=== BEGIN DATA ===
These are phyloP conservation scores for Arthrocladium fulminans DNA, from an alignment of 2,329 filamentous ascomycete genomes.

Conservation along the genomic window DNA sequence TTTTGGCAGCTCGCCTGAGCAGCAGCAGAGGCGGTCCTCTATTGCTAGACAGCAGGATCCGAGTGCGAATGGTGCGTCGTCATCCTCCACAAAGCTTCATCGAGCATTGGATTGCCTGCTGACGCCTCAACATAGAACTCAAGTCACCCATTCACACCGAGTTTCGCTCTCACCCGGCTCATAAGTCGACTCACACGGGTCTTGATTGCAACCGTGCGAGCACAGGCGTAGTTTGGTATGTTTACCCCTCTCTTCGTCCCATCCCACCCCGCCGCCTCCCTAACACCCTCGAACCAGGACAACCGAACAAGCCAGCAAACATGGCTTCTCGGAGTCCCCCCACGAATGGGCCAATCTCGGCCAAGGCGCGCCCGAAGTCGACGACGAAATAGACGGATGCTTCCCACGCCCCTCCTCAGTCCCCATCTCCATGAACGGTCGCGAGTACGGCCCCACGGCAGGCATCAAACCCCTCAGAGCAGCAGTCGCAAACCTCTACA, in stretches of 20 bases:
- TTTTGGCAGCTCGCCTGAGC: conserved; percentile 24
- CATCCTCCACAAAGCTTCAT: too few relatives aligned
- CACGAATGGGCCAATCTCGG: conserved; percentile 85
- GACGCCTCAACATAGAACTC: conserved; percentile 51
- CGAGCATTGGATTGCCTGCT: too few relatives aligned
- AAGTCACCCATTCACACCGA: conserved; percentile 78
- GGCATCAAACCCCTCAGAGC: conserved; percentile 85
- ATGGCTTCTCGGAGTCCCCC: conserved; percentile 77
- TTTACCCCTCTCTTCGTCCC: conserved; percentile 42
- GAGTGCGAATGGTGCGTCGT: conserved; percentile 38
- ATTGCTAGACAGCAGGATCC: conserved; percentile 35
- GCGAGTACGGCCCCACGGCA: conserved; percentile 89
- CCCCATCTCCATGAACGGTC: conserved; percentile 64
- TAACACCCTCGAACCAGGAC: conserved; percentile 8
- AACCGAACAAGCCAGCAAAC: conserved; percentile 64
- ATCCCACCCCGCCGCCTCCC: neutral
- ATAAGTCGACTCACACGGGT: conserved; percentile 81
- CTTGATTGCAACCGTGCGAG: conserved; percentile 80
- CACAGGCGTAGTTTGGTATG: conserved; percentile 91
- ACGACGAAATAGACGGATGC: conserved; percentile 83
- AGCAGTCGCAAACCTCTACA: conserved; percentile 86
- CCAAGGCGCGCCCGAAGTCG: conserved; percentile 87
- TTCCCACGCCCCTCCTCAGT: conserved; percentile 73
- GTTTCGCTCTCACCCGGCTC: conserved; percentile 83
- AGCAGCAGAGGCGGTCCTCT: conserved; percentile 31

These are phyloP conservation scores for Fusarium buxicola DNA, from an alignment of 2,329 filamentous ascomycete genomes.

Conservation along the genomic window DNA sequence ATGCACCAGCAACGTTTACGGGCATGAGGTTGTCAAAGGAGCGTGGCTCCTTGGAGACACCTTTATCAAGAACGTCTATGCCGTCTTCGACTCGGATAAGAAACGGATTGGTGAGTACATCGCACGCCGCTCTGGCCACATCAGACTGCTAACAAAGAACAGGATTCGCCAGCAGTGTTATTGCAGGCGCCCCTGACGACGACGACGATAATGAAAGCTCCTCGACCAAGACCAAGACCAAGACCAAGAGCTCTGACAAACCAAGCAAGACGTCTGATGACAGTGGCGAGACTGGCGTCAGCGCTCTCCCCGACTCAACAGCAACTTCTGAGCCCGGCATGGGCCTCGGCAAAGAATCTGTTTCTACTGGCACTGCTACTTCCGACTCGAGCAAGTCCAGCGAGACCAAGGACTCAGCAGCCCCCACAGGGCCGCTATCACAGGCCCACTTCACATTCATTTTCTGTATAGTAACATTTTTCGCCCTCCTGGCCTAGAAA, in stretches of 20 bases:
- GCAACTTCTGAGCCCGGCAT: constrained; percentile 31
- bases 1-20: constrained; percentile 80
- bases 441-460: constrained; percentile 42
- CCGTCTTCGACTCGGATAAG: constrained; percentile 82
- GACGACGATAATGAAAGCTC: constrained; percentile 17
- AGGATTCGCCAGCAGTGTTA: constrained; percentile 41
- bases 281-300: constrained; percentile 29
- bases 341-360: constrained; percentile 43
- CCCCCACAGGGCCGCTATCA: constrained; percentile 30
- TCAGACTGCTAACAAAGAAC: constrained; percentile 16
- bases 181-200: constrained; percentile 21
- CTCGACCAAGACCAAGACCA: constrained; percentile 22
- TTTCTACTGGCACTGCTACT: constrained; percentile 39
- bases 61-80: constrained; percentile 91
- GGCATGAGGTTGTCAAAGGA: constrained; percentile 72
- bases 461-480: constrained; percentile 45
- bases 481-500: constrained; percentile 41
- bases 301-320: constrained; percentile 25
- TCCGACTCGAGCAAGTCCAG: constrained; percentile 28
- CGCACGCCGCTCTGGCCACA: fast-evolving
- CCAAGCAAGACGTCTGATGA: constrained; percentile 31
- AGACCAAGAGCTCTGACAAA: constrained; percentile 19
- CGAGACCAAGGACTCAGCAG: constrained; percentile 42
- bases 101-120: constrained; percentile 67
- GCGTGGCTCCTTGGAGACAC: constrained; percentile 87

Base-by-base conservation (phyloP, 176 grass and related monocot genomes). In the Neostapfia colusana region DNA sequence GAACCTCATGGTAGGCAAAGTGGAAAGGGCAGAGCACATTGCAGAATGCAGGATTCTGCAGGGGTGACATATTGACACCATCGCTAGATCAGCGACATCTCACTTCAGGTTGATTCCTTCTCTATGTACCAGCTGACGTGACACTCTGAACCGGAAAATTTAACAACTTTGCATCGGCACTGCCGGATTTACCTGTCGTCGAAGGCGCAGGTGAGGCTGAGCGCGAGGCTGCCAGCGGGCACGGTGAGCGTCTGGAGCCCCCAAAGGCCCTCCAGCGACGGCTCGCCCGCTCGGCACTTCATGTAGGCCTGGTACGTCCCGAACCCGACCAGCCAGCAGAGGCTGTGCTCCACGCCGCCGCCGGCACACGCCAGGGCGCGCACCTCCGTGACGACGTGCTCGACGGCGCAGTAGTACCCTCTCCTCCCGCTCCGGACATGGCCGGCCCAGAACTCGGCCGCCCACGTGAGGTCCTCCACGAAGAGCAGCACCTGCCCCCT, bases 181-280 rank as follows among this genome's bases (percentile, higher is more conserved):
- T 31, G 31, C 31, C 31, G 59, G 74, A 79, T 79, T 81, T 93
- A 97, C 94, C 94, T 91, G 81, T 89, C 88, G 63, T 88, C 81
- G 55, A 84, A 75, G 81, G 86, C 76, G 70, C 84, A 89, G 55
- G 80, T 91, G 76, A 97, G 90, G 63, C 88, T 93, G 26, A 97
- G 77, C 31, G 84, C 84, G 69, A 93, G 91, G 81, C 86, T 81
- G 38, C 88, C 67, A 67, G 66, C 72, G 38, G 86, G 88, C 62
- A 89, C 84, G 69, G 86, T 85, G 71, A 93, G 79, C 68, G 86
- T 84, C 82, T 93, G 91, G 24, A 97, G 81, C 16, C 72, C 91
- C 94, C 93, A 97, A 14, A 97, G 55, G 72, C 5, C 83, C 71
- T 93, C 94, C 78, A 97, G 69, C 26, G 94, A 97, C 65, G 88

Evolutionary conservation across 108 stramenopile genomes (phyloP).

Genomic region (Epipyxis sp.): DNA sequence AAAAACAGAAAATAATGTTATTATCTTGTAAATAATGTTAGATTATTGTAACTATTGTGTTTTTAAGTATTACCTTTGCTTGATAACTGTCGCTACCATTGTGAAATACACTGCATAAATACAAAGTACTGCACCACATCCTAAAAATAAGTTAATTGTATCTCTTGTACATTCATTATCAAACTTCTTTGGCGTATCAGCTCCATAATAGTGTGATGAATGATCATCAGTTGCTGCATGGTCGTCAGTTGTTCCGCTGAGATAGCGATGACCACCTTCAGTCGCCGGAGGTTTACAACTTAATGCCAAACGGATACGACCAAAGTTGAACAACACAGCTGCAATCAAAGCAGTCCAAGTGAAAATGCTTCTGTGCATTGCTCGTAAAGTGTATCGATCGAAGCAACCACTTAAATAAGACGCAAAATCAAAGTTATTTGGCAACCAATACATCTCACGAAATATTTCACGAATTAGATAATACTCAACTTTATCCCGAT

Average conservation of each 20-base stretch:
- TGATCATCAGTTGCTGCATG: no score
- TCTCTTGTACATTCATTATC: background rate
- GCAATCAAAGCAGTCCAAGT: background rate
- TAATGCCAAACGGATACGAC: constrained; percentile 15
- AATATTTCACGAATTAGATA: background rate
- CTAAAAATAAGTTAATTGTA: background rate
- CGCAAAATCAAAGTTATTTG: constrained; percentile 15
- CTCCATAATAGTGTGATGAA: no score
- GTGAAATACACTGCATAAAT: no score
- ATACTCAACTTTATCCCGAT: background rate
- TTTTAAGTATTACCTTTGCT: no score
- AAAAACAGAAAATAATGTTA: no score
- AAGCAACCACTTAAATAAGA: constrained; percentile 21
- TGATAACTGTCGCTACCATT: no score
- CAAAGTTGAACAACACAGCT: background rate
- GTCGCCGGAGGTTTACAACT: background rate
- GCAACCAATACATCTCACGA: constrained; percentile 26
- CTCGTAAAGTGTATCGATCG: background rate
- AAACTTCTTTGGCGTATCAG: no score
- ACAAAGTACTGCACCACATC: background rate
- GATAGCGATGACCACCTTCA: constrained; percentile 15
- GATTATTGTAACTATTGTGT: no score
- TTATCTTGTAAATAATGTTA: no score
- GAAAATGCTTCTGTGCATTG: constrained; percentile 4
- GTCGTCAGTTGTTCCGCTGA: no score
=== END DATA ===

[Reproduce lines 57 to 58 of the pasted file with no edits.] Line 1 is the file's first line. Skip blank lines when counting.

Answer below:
- A 97, C 94, C 94, T 91, G 81, T 89, C 88, G 63, T 88, C 81
- G 55, A 84, A 75, G 81, G 86, C 76, G 70, C 84, A 89, G 55